The retooled Jam City outed himself last October with ‘Unhappy’, a bold choice for the first taste of the album and one which polarised fans and critics alike, who variously panned it as “high-end neo trip hop”, drawing unfavourable comparisons with Jai Paul and Blood Orange, or praised its unexpectedly gooey textures and heart-on-sleeve emotional punch. Was he worried about exposing himself in this way, by projecting his voice into the world?

“Not really. I mean, if you make music and you sing songs, or even if you don’t sing, you’ve got to put yourself 100% into it emotionally. I wrote them and I sang them, so I can’t really go back. You may as well just go the whole way. So this is what these songs are about, they’re about struggling to love and be sensitive in a world that I don’t think really values those things, and trying not to be greedy in a world that values greed.”

Yet the words on Dream A Garden are often lost in the mix, obscured by his intricate palimpsest of textures and timbres. Instead he’s chosen to publish the lyrics in a separate booklet to accompany the album. Why hide the words if they’re so important?

“There’s a sonic choice,” says Latham. “I like things sounding buried, and the tracks are just overdubs on overdubs on overdubs, so there’s a lot of layers and textures in there. I like that the voice isn’t part of a hierarchy, the voice doesn’t sit on top and shout ‘you should feel like this’ or ‘you should do this’. I like that it’s ambiguous. But if you want to go further then the lyrics are right there in front of you. It’s quite nice to have that separation.”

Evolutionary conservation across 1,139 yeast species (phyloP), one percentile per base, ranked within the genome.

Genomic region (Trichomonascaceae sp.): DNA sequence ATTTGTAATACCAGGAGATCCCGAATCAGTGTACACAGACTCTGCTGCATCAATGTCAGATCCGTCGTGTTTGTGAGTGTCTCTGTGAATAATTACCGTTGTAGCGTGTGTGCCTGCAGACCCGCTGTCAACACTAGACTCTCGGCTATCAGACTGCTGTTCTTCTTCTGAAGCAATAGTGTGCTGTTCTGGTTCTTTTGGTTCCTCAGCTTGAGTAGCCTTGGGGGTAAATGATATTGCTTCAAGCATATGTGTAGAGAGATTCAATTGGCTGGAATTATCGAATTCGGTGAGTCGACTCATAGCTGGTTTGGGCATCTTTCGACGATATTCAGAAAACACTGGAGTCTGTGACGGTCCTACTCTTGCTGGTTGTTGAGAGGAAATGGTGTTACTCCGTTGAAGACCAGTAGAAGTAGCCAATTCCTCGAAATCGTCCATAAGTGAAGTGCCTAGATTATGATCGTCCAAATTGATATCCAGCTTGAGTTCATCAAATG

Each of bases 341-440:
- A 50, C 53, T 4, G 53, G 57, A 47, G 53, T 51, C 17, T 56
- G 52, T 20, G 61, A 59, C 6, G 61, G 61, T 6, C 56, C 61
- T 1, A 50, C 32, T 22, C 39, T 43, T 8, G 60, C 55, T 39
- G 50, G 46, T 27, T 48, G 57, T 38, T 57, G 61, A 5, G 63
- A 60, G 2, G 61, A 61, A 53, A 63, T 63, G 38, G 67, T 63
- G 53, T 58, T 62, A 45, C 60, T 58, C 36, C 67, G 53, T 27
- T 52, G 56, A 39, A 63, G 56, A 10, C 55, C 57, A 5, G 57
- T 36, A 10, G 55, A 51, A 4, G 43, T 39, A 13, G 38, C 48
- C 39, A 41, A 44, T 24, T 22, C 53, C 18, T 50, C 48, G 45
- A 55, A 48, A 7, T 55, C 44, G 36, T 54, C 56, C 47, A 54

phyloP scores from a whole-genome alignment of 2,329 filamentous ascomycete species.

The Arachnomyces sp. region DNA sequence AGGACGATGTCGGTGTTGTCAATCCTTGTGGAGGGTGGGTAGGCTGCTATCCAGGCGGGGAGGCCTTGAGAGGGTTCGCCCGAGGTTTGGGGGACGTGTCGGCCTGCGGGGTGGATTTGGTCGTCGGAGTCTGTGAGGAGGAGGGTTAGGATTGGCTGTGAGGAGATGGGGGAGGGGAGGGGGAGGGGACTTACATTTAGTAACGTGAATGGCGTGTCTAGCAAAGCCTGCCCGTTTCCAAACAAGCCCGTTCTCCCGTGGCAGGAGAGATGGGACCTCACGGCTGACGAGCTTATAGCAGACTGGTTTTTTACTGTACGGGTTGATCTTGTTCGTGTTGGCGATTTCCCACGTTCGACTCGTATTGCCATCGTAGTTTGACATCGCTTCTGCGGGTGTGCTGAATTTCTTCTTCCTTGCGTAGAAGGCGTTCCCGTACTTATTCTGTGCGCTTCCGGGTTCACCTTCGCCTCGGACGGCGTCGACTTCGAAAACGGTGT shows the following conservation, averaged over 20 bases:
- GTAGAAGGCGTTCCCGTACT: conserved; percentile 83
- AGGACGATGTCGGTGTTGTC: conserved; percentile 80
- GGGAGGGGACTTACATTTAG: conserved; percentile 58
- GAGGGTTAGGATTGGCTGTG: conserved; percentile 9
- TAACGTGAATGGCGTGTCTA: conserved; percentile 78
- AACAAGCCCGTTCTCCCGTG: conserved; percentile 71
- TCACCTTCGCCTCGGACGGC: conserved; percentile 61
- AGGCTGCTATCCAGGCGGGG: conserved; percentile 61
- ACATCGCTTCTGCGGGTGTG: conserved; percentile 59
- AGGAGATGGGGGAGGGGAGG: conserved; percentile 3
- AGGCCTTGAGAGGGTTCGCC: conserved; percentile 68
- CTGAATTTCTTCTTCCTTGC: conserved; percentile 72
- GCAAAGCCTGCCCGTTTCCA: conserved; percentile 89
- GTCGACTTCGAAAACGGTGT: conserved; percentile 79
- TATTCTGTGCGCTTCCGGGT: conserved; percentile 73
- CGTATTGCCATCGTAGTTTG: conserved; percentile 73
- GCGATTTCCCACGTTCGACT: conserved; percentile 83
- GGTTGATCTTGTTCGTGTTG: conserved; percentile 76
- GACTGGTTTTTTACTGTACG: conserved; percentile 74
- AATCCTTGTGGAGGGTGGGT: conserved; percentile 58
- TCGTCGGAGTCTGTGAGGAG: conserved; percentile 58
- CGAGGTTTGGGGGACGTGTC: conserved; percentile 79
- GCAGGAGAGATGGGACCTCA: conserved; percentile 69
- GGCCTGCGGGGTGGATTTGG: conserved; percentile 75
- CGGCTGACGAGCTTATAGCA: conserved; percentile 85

Latham is hardly the first musician I’ve met who would describe his work as political, but the fact I considered putting scare quotes around the word ‘political’ just then perhaps points to just how difficult it is now, especially in electronic, typically non-vocal music, to go ahead and nail your colours to the mast. When rock dinosaurs complain that younger generations of musicians have nothing to say, or despair at our supposed apathy, it’s because they (shouting from their comfortably paid-off homes, of course) just cannot understand how distant the idea of change can seem from our perspective. It would be very difficult to make a political protest record today with the same earnest fervour as you hear on records from the ‘70s and ‘80s, I suggest to Latham.

“Yeah. And I don’t think it’s that people are asleep, as if we need to be woken up – everyone knows that we’re fucked.”